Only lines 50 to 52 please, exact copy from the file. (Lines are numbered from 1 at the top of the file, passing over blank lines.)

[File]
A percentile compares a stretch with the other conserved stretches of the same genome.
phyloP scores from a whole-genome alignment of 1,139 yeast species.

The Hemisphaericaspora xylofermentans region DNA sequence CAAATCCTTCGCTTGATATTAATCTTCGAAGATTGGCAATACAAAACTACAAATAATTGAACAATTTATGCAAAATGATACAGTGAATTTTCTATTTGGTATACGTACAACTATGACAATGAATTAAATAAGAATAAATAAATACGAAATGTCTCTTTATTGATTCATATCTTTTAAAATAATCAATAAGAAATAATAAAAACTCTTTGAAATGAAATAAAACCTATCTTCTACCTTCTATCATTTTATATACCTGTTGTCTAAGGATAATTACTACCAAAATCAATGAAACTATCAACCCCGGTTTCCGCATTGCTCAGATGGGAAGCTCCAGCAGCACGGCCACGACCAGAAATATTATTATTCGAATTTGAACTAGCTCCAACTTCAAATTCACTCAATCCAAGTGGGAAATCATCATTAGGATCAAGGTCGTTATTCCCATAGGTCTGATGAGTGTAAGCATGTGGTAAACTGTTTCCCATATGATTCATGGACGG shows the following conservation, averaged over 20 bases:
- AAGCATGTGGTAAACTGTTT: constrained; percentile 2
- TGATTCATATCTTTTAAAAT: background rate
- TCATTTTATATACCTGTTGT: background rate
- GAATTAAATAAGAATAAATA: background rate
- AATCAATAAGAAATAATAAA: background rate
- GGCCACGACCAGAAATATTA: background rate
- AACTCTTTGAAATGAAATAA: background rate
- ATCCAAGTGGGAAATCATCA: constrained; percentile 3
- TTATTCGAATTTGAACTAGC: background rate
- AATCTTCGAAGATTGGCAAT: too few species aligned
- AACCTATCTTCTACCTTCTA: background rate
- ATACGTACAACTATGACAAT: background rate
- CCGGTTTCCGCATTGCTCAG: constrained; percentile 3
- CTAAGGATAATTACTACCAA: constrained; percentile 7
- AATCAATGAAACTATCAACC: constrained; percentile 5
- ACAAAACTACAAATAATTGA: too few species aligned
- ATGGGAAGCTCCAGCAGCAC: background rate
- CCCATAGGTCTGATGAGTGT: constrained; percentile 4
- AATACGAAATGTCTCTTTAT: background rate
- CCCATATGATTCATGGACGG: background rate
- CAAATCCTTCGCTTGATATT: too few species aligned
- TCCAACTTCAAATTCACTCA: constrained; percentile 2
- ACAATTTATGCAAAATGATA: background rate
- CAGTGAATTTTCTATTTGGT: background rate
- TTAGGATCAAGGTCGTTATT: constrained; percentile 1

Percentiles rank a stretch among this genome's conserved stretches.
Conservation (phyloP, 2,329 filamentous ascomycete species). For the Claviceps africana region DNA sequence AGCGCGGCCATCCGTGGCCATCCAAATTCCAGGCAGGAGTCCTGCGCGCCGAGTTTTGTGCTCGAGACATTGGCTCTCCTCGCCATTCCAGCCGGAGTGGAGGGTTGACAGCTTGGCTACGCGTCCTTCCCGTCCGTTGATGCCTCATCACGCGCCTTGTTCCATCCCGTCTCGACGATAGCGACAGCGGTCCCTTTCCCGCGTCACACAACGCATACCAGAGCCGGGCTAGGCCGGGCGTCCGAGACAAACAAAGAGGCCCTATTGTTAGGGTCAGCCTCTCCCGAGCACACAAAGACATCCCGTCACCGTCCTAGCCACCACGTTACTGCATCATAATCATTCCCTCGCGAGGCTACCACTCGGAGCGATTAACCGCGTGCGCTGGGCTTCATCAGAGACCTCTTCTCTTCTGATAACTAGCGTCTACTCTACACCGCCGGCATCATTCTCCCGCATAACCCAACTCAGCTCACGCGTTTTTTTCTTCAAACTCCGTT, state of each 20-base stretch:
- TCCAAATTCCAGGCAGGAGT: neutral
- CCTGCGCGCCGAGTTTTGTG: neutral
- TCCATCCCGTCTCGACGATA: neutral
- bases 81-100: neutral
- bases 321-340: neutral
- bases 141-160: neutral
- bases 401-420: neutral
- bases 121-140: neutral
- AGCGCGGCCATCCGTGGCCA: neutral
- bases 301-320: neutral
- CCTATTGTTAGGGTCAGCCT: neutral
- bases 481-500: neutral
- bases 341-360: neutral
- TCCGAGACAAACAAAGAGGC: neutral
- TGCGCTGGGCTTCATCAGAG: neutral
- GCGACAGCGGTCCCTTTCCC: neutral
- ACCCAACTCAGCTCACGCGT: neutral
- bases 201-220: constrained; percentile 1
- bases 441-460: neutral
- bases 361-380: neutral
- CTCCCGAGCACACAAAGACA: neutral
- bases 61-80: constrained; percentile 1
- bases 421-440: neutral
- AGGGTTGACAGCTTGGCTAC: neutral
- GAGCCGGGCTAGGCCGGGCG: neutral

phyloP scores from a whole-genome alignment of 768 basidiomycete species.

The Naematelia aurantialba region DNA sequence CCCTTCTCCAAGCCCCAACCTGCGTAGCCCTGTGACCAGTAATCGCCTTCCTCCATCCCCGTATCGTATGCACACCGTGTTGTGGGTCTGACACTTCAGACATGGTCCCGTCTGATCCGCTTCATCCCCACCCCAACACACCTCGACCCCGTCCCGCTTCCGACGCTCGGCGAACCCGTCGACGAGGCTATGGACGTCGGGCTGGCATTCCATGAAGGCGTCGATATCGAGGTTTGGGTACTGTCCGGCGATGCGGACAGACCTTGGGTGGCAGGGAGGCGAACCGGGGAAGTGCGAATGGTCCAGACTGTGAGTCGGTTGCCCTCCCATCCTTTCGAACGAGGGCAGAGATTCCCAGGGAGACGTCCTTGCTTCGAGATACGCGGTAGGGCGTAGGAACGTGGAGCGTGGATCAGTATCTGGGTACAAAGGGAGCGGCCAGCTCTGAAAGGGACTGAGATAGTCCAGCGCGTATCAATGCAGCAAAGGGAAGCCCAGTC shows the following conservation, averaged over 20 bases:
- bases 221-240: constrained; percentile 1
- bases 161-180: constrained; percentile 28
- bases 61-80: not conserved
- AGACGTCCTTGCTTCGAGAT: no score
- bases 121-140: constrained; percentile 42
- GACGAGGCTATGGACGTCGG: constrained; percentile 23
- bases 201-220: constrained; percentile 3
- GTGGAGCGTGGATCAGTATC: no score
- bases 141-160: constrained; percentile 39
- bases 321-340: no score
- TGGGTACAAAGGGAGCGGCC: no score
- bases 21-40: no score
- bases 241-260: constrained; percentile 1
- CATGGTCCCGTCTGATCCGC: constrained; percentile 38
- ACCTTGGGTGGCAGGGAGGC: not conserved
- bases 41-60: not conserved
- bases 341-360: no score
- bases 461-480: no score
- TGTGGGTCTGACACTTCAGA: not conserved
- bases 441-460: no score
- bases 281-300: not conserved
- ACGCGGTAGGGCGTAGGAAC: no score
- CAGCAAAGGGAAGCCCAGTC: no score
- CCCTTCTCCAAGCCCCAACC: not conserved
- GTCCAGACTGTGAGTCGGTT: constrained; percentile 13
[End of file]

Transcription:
- bases 361-380: neutral
- CTCCCGAGCACACAAAGACA: neutral
- bases 61-80: constrained; percentile 1